The Paternoster Gang was one of Steven Moffat's more off-the-wall inventions, yet one of his most fun. The Gang, who ran a detective agency in the late 1800's, consisted of the reptilian "Madame" Vastra, her human wife Jenny, and their butler and driver, the Sontaran warrior Strax. Together, they appeared in five different episodes, including the Christmas special "The Snowmen". Their last appearance was in Peter Capaldi's first full episode "Deep Breath", where they helped the deeply confused Doctor get his bearings. Madame Vastra was also instrumental in convincing Clara Oswald that although The Twelfth Doctor did not look or act like her beloved Eleventh Doctor, he was still the same man and needed her guidance and friendship. Their detective agency is said to have inspired Arthur Conan Doyle creation of  Sherlock Holmes. In Doyle's stories, however, Holmes never married Watson or ate Jack the Ripper.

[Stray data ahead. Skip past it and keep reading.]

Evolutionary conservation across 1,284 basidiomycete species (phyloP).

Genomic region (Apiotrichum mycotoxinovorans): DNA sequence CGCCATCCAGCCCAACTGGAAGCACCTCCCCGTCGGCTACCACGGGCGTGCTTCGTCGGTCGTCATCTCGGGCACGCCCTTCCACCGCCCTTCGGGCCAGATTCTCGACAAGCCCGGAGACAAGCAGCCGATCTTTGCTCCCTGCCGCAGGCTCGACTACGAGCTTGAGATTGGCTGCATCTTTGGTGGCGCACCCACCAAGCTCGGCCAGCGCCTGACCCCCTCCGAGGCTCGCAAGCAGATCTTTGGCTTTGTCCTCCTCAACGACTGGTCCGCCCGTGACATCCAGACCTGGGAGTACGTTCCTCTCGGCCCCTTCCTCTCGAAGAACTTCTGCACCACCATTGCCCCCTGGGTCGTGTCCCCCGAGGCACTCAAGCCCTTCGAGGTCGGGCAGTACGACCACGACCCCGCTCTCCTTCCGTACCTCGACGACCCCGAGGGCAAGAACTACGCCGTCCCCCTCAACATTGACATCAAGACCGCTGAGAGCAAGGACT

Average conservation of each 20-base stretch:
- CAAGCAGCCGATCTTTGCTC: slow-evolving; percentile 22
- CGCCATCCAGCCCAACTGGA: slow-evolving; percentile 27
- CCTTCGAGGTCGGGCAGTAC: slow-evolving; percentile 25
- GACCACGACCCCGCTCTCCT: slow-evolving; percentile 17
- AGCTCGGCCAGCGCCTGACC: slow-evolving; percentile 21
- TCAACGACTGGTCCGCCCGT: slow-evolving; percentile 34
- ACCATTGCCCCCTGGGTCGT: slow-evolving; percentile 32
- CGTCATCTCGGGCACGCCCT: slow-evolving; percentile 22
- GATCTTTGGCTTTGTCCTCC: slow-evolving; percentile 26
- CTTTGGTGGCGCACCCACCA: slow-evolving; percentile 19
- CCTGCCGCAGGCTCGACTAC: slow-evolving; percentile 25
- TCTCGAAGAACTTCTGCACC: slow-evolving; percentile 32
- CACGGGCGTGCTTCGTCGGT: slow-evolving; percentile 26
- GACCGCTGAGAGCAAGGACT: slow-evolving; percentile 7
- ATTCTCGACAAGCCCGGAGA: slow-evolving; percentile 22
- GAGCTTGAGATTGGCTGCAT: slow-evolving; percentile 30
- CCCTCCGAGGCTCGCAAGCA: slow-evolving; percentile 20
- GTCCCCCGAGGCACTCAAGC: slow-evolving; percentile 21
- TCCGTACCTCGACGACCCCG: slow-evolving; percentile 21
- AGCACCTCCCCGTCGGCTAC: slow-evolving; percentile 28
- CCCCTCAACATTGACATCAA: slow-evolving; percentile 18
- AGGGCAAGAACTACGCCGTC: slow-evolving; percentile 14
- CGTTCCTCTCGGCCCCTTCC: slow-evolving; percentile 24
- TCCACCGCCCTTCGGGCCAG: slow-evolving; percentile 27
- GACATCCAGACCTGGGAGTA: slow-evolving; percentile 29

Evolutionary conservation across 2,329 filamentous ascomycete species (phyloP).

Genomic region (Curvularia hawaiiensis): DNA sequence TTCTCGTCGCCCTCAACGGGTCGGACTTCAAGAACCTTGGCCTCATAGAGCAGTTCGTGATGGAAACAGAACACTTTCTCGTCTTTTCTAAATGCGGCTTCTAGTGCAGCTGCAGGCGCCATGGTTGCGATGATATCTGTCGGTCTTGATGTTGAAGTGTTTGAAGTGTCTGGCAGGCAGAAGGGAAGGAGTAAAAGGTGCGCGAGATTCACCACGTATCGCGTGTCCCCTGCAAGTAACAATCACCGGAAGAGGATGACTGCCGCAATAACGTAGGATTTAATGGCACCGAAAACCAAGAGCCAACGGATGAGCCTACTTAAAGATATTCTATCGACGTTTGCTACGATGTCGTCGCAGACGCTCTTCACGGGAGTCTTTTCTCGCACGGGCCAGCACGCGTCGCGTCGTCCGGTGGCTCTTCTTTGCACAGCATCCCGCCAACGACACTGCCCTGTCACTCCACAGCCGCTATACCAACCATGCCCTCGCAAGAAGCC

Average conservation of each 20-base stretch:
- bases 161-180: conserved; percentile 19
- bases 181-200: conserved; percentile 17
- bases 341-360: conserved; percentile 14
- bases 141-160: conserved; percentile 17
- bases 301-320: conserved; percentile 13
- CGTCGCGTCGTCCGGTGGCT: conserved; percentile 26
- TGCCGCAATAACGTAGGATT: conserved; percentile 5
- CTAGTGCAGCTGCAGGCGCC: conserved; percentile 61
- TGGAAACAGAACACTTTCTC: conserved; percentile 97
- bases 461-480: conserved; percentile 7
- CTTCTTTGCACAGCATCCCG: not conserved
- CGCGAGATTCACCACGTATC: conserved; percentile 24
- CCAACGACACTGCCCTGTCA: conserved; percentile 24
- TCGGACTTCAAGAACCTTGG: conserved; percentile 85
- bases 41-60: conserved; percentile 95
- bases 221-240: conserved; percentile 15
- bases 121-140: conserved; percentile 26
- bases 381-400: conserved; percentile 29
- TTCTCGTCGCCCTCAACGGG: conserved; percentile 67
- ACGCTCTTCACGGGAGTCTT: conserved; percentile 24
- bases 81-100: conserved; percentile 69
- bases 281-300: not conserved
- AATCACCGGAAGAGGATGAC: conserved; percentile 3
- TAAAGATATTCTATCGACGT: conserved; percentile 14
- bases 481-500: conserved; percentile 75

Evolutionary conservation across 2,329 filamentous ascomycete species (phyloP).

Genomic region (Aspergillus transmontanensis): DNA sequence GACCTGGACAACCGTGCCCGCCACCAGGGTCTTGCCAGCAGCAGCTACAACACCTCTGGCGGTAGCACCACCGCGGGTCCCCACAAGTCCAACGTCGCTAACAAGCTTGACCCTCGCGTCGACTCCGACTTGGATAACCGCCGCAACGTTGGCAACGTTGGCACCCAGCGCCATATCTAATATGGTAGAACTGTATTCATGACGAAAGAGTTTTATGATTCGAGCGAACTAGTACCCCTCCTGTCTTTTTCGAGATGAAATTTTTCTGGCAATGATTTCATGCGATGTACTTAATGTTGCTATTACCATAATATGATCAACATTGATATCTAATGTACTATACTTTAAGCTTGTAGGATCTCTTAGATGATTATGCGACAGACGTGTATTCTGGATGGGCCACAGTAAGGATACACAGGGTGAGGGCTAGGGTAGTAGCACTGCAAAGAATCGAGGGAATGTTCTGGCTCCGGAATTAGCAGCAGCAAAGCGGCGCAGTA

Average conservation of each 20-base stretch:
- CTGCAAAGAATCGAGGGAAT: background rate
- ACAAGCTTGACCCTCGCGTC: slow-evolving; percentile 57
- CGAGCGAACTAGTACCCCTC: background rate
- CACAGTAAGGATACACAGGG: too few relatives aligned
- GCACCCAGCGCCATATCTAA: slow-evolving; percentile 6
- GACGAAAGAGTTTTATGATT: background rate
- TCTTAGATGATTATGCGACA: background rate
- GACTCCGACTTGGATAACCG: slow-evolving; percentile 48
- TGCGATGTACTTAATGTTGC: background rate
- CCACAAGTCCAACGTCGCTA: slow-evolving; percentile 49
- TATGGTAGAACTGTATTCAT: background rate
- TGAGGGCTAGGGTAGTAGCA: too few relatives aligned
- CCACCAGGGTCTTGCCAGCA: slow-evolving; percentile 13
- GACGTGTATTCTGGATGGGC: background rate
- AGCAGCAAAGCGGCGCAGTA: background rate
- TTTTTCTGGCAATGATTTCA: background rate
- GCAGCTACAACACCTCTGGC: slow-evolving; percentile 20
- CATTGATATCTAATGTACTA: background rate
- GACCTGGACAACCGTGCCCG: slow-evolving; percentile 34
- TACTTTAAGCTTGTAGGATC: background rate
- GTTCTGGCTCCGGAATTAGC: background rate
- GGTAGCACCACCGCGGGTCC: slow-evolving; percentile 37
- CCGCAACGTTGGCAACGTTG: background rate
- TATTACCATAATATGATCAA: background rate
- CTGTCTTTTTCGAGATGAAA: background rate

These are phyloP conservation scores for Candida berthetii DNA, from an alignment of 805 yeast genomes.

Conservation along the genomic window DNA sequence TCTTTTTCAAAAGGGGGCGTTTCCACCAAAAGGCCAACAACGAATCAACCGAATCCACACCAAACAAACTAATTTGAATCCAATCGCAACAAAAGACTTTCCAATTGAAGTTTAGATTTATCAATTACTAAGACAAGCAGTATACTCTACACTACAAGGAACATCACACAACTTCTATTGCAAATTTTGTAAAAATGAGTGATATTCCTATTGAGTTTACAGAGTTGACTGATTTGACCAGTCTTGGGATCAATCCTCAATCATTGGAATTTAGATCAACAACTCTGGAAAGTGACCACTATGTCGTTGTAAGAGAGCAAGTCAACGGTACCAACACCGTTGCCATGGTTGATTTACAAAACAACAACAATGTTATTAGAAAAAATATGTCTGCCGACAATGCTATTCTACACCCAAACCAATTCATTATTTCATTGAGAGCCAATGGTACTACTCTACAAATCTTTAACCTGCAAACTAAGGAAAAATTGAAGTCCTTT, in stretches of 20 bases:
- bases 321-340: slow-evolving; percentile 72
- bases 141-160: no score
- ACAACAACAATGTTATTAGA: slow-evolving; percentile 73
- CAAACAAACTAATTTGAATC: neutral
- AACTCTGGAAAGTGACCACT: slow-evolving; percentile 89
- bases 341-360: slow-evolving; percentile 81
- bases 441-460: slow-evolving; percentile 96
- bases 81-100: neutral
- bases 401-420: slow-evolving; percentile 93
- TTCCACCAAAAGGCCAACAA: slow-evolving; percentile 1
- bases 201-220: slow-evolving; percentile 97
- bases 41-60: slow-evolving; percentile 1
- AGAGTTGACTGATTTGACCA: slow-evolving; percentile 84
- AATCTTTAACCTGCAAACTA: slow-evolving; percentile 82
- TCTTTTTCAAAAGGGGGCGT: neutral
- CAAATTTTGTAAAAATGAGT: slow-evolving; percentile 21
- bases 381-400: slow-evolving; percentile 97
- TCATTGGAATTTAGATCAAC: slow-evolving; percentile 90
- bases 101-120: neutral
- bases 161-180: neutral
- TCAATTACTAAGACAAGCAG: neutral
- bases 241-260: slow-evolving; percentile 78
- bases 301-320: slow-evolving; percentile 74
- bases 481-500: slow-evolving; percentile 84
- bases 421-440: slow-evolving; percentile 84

One of the wonderful things about the series is that the writers have decades of history to fall back on for ideas and characters. Thus, when they needed a character to be a higher-up at UNIT, they remembered Kate Stewart, daughter of the late beloved Brigadier Alistair Gordon Lethbridge-Stewart, who was a prominent ally of The Doctor in the original series. The character of Kate Stewart was originally created for a direct to video story called "Downtime" in the '90s, but had never appeared in either the original series or the new one. Kate Stewart (played by Jemma Redgrave in the new series) made her first official appearance in the Matt Smith years, storming at Rory and Amy's home in the episode "The Power of Three". She would return in "The Day of the Doctor" Anniversary Special, and later met The Twelfth Doctor in "Death in Heaven".